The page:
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2024 NFL Draft Scouting Report: Nate Wiggins

In recent NFL drafts, cornerbacks have taken the league by storm. Pat Surtain, Sauce Gardner, Devin Witherspoon, Trevon Diggs, and Christian Gonzalez were all drafted from 2020-2023. We have seen defenses completely change for the better based on just these players. My point is that the talent at the cornerback position is constantly improving, where you can now immediately plug in a draft pick and make them your No. 1. In my opinion, Nate Wiggins can be one of those guys you can trust to go man up on the opposing team's best wide receiver.


The Clemson standout is now officially foregoing his senior season and entering the 2024 draft. As a Freshman, Wiggins saw limited play time and struggled off the field. Dabo Swinney described Nate as immature, and Nate took that personally, taking the time to work on himself in the offseason. Sometimes constructive criticism is all you need because he improved greatly in his sophomore campaign. He finished the 2022 season with 30 tackles, 11 passes defended, and an interception. That interception came in the 2022 ACC Championship game, where Wiggins took one back to the house for 98 yards. He set the record for the longest pick-six in ACC Championship history. This season, Wiggins also started to gain increased interest from NFL scouts.


Although Clemson didn't have the year they expected in 2023, Wiggins followed his impressive 2022 season with an even more impressive 2023. He finished with 28 tackles, two forced fumbles, two interceptions, six passes defended, and a sack in just 10 games. He also took one of those interceptions back for a touchdown. If he didn't miss two weeks with a knee injury, his numbers would have looked even better. Stats aren't everything with Wiggins, however. His size and speed combination make him someone NFL quarterbacks will want to actively avoid targeting.


Wiggins does struggle with accountability. As mentioned he didn't play much during his Freshman year because the organization thought he was immature. Some of those problems flashed in the 2023 season. Wiggins didn't start two games in a row against Notre Dame and Georgia Tech. At Clemson, Dabo Swinney implemented an "accountability points" metric. Wiggins missed a tutor session and dropped into the negative for accountability points. Per team rules, Dabo said, a player with negative accountability points can not start in the upcoming game. "You show up to tutors, show up on time, you'll be alright. So he cares. He cares. I mean, we're not kicking him off the team because he missed a couple of tutors. But we are gonna hold him accountable. And you know if you're gonna be a starter for this team, you gotta be accountable." Those were Dabo's words after the win against Georgia Tech. Wiggins still played a majority of those two games that he didn't start, but the organization has its own rules, and the players must follow them.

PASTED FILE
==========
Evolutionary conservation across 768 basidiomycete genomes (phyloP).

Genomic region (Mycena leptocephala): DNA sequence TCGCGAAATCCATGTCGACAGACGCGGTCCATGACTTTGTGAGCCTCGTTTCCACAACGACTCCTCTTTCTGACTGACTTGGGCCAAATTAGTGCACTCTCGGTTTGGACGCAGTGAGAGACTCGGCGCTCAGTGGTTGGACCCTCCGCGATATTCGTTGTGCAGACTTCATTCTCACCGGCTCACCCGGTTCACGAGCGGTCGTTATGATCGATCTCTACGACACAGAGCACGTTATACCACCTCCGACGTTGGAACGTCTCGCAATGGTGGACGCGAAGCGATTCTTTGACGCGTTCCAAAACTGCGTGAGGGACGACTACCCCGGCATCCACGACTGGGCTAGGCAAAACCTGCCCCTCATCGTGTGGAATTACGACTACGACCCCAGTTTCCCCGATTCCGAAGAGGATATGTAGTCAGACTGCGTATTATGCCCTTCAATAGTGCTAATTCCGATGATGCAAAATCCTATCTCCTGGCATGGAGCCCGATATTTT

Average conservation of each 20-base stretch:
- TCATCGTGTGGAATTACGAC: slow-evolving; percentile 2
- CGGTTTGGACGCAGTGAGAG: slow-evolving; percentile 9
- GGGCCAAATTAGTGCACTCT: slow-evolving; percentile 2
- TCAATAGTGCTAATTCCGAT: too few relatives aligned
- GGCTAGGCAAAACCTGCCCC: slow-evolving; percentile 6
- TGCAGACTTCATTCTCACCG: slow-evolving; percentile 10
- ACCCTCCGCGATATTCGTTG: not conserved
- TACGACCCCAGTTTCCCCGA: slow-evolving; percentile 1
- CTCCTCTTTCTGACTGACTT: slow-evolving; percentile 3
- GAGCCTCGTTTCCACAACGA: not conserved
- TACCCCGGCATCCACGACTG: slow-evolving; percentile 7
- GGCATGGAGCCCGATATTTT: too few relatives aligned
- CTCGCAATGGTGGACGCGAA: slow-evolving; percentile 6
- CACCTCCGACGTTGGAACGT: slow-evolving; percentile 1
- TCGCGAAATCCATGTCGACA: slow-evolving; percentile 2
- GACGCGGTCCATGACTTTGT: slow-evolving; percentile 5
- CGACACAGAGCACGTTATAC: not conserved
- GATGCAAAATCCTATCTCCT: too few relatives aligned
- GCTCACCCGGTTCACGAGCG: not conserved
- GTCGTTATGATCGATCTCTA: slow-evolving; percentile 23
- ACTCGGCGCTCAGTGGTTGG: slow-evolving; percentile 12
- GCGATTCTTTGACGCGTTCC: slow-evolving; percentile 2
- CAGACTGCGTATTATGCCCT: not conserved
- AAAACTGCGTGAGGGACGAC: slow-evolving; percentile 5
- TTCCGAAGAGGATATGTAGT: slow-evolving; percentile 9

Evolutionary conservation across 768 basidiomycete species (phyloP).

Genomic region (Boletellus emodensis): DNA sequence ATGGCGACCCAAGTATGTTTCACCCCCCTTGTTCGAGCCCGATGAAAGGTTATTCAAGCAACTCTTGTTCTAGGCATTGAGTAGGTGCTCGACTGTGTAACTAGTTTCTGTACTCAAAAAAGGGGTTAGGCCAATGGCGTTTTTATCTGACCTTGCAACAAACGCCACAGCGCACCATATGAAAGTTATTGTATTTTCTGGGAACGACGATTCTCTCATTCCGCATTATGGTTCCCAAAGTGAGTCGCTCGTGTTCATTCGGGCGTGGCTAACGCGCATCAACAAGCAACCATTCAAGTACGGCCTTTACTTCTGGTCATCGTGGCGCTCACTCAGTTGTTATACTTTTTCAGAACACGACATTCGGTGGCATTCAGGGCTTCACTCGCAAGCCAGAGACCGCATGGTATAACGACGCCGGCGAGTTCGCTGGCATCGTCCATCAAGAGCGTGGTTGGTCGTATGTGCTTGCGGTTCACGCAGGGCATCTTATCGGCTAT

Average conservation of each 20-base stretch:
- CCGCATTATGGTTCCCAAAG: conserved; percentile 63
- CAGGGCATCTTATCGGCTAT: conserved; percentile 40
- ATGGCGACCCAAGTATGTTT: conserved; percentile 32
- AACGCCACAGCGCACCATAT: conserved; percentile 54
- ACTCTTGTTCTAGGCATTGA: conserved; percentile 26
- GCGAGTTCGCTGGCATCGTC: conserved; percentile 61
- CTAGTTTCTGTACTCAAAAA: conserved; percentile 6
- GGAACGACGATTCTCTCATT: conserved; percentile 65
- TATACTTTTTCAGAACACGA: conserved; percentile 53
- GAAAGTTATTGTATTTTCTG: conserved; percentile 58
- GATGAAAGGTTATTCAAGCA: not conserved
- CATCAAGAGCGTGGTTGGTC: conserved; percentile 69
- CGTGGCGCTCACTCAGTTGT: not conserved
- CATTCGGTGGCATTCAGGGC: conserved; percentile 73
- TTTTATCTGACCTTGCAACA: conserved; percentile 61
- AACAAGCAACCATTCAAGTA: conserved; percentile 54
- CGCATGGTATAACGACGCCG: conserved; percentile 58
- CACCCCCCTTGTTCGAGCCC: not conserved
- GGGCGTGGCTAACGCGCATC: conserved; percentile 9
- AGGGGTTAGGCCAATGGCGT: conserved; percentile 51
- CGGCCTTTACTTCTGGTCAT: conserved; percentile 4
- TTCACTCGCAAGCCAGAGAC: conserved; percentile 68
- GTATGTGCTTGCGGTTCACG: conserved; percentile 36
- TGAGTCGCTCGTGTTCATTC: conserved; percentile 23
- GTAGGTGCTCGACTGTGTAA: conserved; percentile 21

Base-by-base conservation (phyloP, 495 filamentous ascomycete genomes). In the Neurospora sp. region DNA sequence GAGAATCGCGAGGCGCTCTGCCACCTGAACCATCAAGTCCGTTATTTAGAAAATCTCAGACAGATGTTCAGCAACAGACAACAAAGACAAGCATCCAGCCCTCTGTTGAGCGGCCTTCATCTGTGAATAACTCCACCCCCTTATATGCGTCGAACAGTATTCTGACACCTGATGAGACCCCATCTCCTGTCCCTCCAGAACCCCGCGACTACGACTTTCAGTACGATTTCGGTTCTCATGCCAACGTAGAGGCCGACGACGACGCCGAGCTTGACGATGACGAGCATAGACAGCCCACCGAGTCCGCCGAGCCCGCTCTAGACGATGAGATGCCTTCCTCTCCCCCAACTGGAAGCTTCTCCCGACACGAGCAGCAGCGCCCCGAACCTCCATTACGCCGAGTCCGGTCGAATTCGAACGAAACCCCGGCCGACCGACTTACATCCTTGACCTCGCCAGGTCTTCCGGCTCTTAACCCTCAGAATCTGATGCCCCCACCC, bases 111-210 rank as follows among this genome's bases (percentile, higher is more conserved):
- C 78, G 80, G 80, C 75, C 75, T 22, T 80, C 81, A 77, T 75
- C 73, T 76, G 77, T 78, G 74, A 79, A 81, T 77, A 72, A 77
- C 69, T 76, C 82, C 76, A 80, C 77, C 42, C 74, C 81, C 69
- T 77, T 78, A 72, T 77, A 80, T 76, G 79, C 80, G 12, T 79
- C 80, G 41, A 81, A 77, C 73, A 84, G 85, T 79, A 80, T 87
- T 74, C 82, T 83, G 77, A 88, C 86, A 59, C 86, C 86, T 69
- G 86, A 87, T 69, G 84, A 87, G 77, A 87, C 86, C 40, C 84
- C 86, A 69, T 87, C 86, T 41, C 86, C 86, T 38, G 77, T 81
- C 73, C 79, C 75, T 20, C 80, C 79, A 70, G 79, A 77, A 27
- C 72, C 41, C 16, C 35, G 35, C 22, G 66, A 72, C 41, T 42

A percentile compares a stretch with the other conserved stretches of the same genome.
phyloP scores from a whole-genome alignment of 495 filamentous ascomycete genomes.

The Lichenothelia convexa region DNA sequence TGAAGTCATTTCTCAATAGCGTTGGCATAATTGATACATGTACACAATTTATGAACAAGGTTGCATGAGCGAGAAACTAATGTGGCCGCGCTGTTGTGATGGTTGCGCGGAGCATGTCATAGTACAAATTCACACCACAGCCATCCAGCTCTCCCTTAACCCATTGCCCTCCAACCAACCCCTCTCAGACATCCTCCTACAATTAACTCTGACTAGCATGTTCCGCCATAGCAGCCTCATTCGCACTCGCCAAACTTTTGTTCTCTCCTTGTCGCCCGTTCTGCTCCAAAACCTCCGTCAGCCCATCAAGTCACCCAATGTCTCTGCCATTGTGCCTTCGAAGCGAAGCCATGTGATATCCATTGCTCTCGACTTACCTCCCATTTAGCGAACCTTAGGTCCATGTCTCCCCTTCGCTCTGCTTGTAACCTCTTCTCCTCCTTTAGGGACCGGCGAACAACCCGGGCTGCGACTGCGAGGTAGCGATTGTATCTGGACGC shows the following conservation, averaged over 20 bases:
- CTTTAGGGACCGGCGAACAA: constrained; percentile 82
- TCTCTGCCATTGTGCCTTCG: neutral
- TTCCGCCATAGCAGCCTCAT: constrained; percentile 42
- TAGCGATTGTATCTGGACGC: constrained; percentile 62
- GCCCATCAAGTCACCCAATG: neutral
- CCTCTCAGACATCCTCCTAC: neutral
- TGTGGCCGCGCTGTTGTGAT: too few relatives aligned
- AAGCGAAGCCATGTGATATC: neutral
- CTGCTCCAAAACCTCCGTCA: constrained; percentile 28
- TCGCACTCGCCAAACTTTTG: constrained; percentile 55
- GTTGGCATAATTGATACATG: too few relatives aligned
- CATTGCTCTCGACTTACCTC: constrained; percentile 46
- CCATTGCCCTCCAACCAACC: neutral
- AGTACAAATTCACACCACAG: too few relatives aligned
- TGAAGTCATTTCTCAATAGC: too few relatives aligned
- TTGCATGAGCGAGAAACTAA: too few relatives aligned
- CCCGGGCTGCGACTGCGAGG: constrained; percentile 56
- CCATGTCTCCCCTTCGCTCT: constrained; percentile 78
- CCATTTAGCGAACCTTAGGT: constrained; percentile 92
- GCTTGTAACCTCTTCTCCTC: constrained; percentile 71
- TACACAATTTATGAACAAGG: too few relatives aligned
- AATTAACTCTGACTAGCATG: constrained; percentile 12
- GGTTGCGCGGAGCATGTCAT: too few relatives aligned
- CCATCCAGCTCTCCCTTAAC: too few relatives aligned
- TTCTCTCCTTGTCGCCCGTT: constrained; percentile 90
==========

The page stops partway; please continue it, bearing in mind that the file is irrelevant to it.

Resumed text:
Player Bio

Name: Nate Wiggins

Jersey: No. 2

Position: Cornerback

School: Clemson

Class: Junior

Height: 6'2

Weight: 185 lbs


Games Watched:

UNC (2022), NC State (2022), FSU (2023), Miami (2023), UNC (2023)


Major Injury History:

Nate Wiggins only missed two games due to injuries in his career. He suffered a bone bruise on his knee that sidelined him for a very short period. Health hasn't been an issue during his time at Clemson.


Player Breakdown

Man Coverage (12.5/15)

Wiggins can run with the best of them. Even if an opponent does get a step on him, he has the closing speed to rarely get burnt in coverage. He is the prototypical cornerback due to his length. Long cornerbacks are seeming to take over the NFL in the modern day. Wiggins uses this size to break up passes and keep his arms close to receivers at all times. The one flaw to his man coverage is that sometimes he gives the receiver way too much space. He does this to prevent being beaten deep in coverage, but he has the speed to make up for it. So, improving on press coverage is something he needs to work on if he wants to be an elite corner who can play both man and zone.


Zone Coverage (14/15)

In my opinion, Wiggins would fit best in a zone-oriented defense. Not that he doesn't have the talent to play man coverage, but he excels best when playing zone. The reason for this is because of his ability to move freely. He is patient and disciplined in zone coverage and can immediately snap to where the ball is heading. His awareness is amazing, which can be deadly for quarterbacks who are risk-takers. He only had three interceptions throughout his college career, but he will make people pay if put in the fitting scheme for him.


Instincts (9.5/10)

Wiggins plays exceptionally well in zone coverage due to his instincts. He recognizes routes well and reacts to breaks in an instant. This allows him to undercut passes and make plays on the ball. He can turn his hips at an elite level and has that "twitch" factor. This allows him to make quick decisions and be in a position to make the necessary play.


Ball Skills (8.5/10)